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Very Rare Plants on Stanpit Marsh

We hope to supply photos of each of these plants.

Go to Photographs with Descriptions of Plants & information about other surveys of plants found on Stanpit Marsh

Therophyte community

Location:
Compartments: Grimmery Bank, Crouch Hill.
Area: < 0.1 ha.

Description and management rationale:
The drought-prone sandy soils locally support a suite of plants that aestivate. That is, they survive the summer as seeds or bulbous propagules. Many of these are scarce nationally because they cannot compete with more vigorous species in less stressful habitats. A certain amount of trampling assists in keeping the habitat open.

Typical species are Poa bulbosa, Trifolium glomeratum, T.suffocatum, T.scabrum, Moenchia erecta. These plants can survive in quite small patches along footpath margins where the soil is free draining

Dwarf spikerush

Location
Compartments: Parky Meade Rail (map 5)
Area: < 0.1 ha

Dwarf spikerush forms part of the special interest of the SSSI.

Description and management rationale
Dwarf spikerush (Eleocharis parvula) is a very rare plant in Britain. It is classed as vulnerable in the new Red Data Book (Cheffings & Farell 2006) and is protected under the Wildlife and Countryside Act 1981 (schedule 8). It has been monitored intermittently in Parky Meade Rail (Woodhead 1998, 2003) and briefly surveyed in 2006 (appendix 11).

There is a stable and extensive population on the south side of Parky Meade Rail on substrate that is exposed at extreme low tides. This is the Eleocharis parvula saltmarsh community, SM13 in the NVC. Colonies on the north side, by Great Spires were not found in 2006 and the colonies in the lowest reach of Purewell Stream have disappeared except for a very few plants surviving amongst the taller vegetation invading the left bank of the stream as it enters the bay.

The lowest level at which E.parvula can survive is not known for certain, but is expected to be the low water springs. With rising sea levels it is likely that the colony will be lost from its present site within 30 years and there is a risk it will be lost from the harbour altogether if it cannot migrate up-stream. A confounding factor is that at Stanpit it only grows in gravel based substrates. With rising water levels, any material accumulating on the bed will probably be silty or organic in nature. This could smother the plants, even if water levels are suitable.

Dwarf spike rush is the only red data book plant on the marsh, requiring a specific habitat which is itself scarce and declining and the only protected plant species. A number of other rare and scarce plants are to be found. To some extent their management is incorporated into the prescription for the habitat in which they grow.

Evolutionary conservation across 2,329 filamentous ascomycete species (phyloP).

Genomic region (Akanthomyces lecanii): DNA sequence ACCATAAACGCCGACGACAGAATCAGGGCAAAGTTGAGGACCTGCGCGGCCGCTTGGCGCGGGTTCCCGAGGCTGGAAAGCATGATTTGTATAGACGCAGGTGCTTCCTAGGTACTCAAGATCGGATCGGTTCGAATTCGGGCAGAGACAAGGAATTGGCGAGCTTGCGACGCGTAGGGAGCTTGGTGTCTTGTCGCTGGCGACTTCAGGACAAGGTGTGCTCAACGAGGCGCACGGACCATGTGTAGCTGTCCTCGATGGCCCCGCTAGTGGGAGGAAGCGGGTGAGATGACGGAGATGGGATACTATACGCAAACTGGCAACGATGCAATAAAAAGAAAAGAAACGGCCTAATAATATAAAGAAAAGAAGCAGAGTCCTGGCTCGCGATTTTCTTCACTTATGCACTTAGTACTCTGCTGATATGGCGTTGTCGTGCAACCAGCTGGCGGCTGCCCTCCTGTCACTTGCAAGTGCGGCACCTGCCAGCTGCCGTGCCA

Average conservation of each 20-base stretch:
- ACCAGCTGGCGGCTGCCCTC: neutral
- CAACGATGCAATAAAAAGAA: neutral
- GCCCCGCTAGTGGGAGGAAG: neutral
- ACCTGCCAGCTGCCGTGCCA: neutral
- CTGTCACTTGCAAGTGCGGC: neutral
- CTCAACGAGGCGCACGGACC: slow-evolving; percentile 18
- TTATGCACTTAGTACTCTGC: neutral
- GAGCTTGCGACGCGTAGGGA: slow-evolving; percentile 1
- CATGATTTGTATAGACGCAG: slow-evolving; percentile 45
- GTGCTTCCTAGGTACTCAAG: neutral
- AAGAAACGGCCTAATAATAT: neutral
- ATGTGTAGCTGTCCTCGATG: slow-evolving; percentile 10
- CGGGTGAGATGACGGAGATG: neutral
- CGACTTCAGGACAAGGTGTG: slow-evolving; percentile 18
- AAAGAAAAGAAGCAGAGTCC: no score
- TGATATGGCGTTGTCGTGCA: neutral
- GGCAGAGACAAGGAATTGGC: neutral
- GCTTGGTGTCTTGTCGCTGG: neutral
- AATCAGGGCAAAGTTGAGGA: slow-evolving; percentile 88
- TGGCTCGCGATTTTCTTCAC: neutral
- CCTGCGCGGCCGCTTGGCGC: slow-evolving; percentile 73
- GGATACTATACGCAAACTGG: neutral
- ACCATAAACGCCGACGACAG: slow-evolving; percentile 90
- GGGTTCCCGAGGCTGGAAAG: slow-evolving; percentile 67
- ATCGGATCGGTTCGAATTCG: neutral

Scarce Plants on Stanpit Marsh

 

botanical name

vernacularname

location

habitat

10km
sq º

Eleocharis parvula

dwarf spike-rush

Parky Meade Rail

upper limit of tidalinfluence, avoiding strongly saline areas.

10

Alopecurus × plettkei

hybrid foxtail

South Marsh

damp grassland near thesea

9

Epipactis phyllanthes var.vectensis

Isle of Wight helliborine

Waterloo stream

sparsely vegetated, shadedplaces

90*

Alopecurus bulbosus

bulbous foxtail

South Marsh

coastal grazing marsh

58

Poa bulbosa

bulbous meadowgrass

Grimmery bank

well drained and trampledsoil

58

Puccinellia fasciculata

Borrer’s saltmarsh grass

East  Marsh

doubtful

68

Trifolium.suffocatum

suffocated clover

Crouch Hill

well drained and trampledsoil

75

Althea officinalis

marsh mallow

North Scrubs, Ship inDistress; East Marsh

Transition zone betweenthe upper saltmarsh and freshwater habitats. Intolerant of grazing.

77

Limosella aquatica

mudwort

Priory Marsh

muddy edges of pools andditches

80

Vulpia ciliata

bearded fescue

Crouch Hill,
Grimmery Bank

disturbed sandy soil

80

Lotus subbiflorus

hairy birdsfoot trefoil

North Scrubs

dry, open grassland onrelatively sheltered banks

84

Parapholis incurva

 

doubtful

 

85

Crassula tillea

mossy stonecrop

1980

well drained and trampledsoil

91

Trifolium glomeratum

clustered clover

Grimmery bank

well drained and trampledsoil

94

Moenchia erecta

upright chickweed

Crouch Hill

well drained and trampledsoil

182

Ruppia maritima

beaked tassel weed

Central and Grimmerymarshes

shallow water in coastallakes, pools on saltmarshes and ditches near the sea.

208

Stellaria palustris

marsh stitchwort

Priory Marsh

doubtful

212

Ranunculus baudotii

brackish water crowfoot

Central and Grimmerymarshes

brackish pools and rills

234

Parapholis strigosa

hard grass

1994

doubtful

291

Puccinellia distans

reflexed saltmarsh grass

Central and East  marshes

doubtful

323

Isolepis cernua

slender clubrush

1980

doubtful

323

Atriplex litoralis

 

1980

doubtful

333

Apium graveolens

wild celery

Mother Siller’s Channel,Speller’s Point

Sea-walls, beside brackishditches and the uppermost saltmarshes

348

Carduus tenuiflorus

slender thistle

Grimmery bank

dry, coastal grasslands

389

Anthriscus caucalis

bur chervil

South Marsh

doubtful

423

Oenanthe lachenalii

parsley water dropwort

Central Marsh

saltmarsh

427

Eleocharis uniglumis

slender spike-rush

Priory Marsh

brackish grassland andbase-rich, wet meadows

435

Butomus umbellatus

flowering rush

Purewell Stream, PrioryMarsh

At the edges of ditchesand swamps; often eutrophic

478

Hippuris vulgaris

mares-tail

Central Marsh

at edge of and ponds, inswamps

1054

            †  Where the location is not clear the date of the last record is entered in this column
*  No data available for the subspecies, this is the number for all forms of the species
º The number if 10km national grid squares the species has been recoded as native since 1987 in the New Atlas
        (Preston et al. 2002)

More information about surveys of other plants found on Stanpit Marsh